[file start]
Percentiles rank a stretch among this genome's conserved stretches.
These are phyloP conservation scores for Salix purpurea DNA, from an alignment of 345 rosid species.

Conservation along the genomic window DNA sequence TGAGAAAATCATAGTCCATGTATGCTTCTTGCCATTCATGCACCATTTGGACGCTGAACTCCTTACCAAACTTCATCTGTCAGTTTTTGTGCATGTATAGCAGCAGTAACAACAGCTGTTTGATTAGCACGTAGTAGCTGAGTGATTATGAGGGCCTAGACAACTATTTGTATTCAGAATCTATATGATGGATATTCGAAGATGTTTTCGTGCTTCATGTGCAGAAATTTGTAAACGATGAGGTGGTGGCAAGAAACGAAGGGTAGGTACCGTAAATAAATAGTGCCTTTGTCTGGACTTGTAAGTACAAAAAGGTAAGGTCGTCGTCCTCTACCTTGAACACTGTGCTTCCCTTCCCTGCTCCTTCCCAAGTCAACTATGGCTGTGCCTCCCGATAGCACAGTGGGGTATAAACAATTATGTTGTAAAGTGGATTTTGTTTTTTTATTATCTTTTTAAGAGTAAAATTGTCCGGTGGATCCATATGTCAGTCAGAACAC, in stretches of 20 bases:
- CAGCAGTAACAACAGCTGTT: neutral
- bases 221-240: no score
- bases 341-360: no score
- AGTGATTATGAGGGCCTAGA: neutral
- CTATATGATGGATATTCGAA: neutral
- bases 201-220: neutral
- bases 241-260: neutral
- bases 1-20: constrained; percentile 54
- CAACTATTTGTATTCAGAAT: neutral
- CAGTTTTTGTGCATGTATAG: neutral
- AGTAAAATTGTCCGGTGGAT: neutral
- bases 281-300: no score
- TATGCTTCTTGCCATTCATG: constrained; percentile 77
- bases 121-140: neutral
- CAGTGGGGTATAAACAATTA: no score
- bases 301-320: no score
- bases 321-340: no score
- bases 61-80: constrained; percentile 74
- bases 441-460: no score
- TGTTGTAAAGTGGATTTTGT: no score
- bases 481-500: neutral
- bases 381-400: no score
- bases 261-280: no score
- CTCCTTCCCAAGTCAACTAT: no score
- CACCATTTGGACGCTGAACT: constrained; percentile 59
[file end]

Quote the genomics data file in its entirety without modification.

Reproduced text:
Percentiles rank a stretch among this genome's conserved stretches.
These are phyloP conservation scores for Salix purpurea DNA, from an alignment of 345 rosid species.

Conservation along the genomic window DNA sequence TGAGAAAATCATAGTCCATGTATGCTTCTTGCCATTCATGCACCATTTGGACGCTGAACTCCTTACCAAACTTCATCTGTCAGTTTTTGTGCATGTATAGCAGCAGTAACAACAGCTGTTTGATTAGCACGTAGTAGCTGAGTGATTATGAGGGCCTAGACAACTATTTGTATTCAGAATCTATATGATGGATATTCGAAGATGTTTTCGTGCTTCATGTGCAGAAATTTGTAAACGATGAGGTGGTGGCAAGAAACGAAGGGTAGGTACCGTAAATAAATAGTGCCTTTGTCTGGACTTGTAAGTACAAAAAGGTAAGGTCGTCGTCCTCTACCTTGAACACTGTGCTTCCCTTCCCTGCTCCTTCCCAAGTCAACTATGGCTGTGCCTCCCGATAGCACAGTGGGGTATAAACAATTATGTTGTAAAGTGGATTTTGTTTTTTTATTATCTTTTTAAGAGTAAAATTGTCCGGTGGATCCATATGTCAGTCAGAACAC, in stretches of 20 bases:
- CAGCAGTAACAACAGCTGTT: neutral
- bases 221-240: no score
- bases 341-360: no score
- AGTGATTATGAGGGCCTAGA: neutral
- CTATATGATGGATATTCGAA: neutral
- bases 201-220: neutral
- bases 241-260: neutral
- bases 1-20: constrained; percentile 54
- CAACTATTTGTATTCAGAAT: neutral
- CAGTTTTTGTGCATGTATAG: neutral
- AGTAAAATTGTCCGGTGGAT: neutral
- bases 281-300: no score
- TATGCTTCTTGCCATTCATG: constrained; percentile 77
- bases 121-140: neutral
- CAGTGGGGTATAAACAATTA: no score
- bases 301-320: no score
- bases 321-340: no score
- bases 61-80: constrained; percentile 74
- bases 441-460: no score
- TGTTGTAAAGTGGATTTTGT: no score
- bases 481-500: neutral
- bases 381-400: no score
- bases 261-280: no score
- CTCCTTCCCAAGTCAACTAT: no score
- CACCATTTGGACGCTGAACT: constrained; percentile 59